How to Make Money Making Personalized Items

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Whether you’re considering starting a new business selling personalized items or want to monetize your hobby, it’s important to carefully plan your new venture. The marketplace for personalized crafts and knickknacks is crowded, so you’ll need to find your niche and decide how you will make your offerings unique.

Find Your Niche

The first step is to decide the area on which you will focus. There are a number of items that you can personalize using the right equipment. However, carrying a large stock of items can be difficult since it requires a lot of space and incurs expenses. When starting out, it may be more beneficial to specialize in a specific kind of item. You can personalize:

  • Jewelry
  • Decorative pieces
  • Clothing
  • Magnets/pins
  • Artwork
  • Baby items and toys
  • Blankets and sewn items
  • Mugs, glasses and dishware
  • Keychains

Try to focus on items that you can personalize using the same kind of equipment. This way, you can expand your offerings while keeping your expenses level.

Identify the Equipment You Need

In order to personalize items, you will need some special supplies and equipment. Machines needed to make personalized items may include:

  • Computerized embroidery and sewing machine: These produce precise designs and text and are great for personalizing fabric items, such as clothes and blankets.

  • Die-cut sticker printing machine: These machines can print labels, decals and stickers for all kinds of hard surfaces and are often very affordable.

  • Engraving machines: Perfect for metal, wood or stone surfaces, these machines are typically on the costly side.

If you’re just starting out and don’t want to make a big investment just yet, check local buy-and-sell pages for a machine for sale. You can try secondhand equipment before deciding to purchase a brand-new machine.

Establish Your Business’s Unique Value Proposition

In order to grab the attention of prospects, it’s vital to set your business apart from the competition. What do you do that makes you unique? This is the key value proposition you’ll need to use in all of your marketing materials. While many businesses can use a personalized gift-making machine, think of what only your business can do.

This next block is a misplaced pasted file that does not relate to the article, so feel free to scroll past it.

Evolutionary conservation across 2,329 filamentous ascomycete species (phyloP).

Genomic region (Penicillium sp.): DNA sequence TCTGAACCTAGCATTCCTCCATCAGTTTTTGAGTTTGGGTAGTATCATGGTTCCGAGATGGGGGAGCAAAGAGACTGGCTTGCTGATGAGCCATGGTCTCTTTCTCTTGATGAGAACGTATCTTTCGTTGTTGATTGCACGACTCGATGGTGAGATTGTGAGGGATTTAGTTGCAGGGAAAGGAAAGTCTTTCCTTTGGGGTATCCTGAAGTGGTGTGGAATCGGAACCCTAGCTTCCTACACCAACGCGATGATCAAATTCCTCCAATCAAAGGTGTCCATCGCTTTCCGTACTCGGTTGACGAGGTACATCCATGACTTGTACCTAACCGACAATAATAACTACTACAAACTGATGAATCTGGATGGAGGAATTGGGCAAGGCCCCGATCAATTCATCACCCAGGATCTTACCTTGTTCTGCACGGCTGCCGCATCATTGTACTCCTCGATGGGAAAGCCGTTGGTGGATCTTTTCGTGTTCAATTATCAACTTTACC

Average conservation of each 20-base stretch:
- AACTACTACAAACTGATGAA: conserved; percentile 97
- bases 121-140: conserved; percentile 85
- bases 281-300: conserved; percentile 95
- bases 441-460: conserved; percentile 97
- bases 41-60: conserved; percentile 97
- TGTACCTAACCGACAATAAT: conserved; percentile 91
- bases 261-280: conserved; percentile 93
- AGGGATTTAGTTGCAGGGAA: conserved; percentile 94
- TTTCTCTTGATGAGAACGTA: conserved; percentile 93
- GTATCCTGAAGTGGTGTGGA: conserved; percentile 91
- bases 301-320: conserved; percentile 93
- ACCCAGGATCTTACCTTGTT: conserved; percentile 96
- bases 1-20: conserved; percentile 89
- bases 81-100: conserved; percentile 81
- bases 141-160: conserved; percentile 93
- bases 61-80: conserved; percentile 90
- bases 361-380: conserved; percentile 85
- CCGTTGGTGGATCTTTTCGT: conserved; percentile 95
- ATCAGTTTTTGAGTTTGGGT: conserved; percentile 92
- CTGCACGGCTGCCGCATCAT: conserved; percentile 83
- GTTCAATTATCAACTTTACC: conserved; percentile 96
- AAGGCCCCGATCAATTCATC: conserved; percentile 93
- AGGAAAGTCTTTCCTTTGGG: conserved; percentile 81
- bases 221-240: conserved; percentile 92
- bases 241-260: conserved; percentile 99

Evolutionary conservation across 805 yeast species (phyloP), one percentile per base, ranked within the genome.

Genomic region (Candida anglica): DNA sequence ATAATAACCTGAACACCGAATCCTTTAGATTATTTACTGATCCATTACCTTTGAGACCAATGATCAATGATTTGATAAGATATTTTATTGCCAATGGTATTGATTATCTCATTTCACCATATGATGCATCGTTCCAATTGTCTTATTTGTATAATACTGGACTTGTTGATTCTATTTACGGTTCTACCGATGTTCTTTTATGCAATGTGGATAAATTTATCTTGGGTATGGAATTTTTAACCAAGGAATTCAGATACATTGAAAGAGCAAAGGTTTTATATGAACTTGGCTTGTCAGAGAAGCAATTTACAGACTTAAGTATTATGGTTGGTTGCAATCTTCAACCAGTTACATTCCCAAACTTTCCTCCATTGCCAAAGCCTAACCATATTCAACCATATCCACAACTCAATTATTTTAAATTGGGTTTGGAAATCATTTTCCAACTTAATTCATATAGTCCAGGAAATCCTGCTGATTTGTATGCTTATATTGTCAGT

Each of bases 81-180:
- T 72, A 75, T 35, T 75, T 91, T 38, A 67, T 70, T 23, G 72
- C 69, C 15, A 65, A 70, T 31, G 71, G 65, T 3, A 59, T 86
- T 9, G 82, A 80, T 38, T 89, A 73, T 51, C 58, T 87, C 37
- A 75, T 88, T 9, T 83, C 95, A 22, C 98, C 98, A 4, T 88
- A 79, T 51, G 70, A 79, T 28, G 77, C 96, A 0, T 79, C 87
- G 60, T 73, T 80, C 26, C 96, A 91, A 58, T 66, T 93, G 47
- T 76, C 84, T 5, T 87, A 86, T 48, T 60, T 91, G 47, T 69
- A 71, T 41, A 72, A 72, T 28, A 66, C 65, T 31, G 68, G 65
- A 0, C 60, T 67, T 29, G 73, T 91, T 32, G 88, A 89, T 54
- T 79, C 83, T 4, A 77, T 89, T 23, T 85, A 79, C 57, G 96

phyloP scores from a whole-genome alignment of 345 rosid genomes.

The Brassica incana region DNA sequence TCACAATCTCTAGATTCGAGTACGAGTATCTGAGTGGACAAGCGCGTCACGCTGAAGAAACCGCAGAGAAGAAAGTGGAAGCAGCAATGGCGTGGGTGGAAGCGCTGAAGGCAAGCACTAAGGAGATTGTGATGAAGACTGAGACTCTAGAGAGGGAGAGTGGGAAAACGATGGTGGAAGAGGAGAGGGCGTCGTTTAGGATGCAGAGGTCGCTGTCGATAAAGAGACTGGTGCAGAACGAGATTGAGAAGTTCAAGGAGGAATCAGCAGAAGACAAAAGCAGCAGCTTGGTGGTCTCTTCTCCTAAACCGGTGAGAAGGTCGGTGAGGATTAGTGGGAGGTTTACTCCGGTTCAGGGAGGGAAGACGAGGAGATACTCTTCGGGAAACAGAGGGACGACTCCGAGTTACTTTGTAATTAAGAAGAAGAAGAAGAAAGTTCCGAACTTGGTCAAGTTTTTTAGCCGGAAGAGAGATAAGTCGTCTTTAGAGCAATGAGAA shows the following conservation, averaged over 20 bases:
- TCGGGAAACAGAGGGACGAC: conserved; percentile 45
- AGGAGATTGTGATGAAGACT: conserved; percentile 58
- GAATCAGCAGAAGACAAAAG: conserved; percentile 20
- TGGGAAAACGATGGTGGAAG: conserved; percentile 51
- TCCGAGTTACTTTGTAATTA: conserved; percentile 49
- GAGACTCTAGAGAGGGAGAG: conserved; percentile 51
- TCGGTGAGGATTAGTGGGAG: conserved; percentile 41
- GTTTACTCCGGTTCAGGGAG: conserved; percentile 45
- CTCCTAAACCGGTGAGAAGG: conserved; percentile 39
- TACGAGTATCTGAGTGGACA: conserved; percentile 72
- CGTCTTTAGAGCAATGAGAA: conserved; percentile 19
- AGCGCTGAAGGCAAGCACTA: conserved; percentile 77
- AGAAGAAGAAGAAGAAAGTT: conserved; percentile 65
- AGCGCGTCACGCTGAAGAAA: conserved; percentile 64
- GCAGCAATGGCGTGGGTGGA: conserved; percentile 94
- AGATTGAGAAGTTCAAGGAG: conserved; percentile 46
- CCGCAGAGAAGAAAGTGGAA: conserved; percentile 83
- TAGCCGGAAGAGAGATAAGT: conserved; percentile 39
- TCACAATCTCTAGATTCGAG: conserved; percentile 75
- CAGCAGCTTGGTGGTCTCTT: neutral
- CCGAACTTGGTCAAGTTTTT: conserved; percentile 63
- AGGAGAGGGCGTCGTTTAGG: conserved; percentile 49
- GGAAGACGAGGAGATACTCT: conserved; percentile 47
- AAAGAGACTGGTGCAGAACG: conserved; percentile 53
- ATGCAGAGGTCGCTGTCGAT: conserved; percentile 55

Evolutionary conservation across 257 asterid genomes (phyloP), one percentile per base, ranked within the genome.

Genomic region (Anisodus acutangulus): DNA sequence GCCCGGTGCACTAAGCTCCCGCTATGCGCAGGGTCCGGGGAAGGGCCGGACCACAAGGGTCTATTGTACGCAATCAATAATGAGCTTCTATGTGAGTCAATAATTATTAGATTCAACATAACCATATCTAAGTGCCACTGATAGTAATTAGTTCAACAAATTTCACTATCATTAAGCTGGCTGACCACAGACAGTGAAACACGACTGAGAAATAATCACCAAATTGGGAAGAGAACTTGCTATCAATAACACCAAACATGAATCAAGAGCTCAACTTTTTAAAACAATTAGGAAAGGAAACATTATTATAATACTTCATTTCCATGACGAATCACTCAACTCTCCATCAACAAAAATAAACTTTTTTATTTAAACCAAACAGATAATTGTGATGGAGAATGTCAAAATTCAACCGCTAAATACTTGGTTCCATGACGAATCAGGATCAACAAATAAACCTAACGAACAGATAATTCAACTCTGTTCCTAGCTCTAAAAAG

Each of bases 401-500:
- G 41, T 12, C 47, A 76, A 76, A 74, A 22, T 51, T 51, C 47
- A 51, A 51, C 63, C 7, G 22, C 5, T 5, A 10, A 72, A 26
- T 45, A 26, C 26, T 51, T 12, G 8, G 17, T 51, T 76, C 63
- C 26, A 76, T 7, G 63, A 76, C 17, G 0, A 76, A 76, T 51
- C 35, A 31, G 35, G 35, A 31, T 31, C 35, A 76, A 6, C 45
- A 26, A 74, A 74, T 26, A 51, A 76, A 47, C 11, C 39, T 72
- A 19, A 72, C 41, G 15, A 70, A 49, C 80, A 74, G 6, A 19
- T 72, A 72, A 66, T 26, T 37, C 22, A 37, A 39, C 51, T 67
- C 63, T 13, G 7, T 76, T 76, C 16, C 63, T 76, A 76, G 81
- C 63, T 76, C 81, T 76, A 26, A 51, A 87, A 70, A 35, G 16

For example, you can offer a short turnaround time, such as 24 to 48 hours. You can use sustainable or environmentally friendly materials in your business. Another way to stand out from the crowd is the way you offer the personalization. Do you have the ability to add more than just a name, for example? Can you add an image or a quote? Establish what you offer that your customers can only find at your business.

Decide Where You’re Going to Sell

Figure out where you will sell your personalized products. How will you make it easy for your customers to purchase from you? Selling options include:

  • Online marketplaces like Facebook
  • Sales platforms like eBay
  • Your own e-commerce store using a platform like Shopify
  • In person at craft fairs or trade shows
  • In a retail location

Regardless of where you sell, ensure that the customers' experience is smooth. How can they place an order conveniently? How long will they have to wait for their personalized item? Will you pay for shipping or will they? These are important factors to consider.

Market Things to Customize Online

Whether you sell online or in person, it’s important to have a web presence for your business. Showcase things to customize online on your website and social media. Include an easy way for your customers to contact you to share personalization details, such as through email, direct message, text or phone.

Be sure to share plenty of images of your products that promote the different kinds of personalization you offer. Use your unique value proposition as the basis for all your marketing efforts. Encourage customers to leave reviews and testimonials, which can be used to motivate prospects to make purchases from your business.

References

Resources

About the Author

Anam Ahmed is a Toronto-based writer and editor with over a decade of experience helping small businesses and entrepreneurs reach new heights. She has experience ghostwriting and editing business books, especially those in the "For Dummies" series, in addition to writing and editing web content for the brand. Anam works as a marketing strategist and copywriter, collaborating with everyone from Fortune 500 companies to start-ups, lifestyle bloggers to professional athletes. As a small business owner herself, she is well-versed in what it takes to run and market a small business. Anam earned an M.A. from the University of Toronto and a B.A.H. from Queen's University. Learn more at www.anamahmed.ca.

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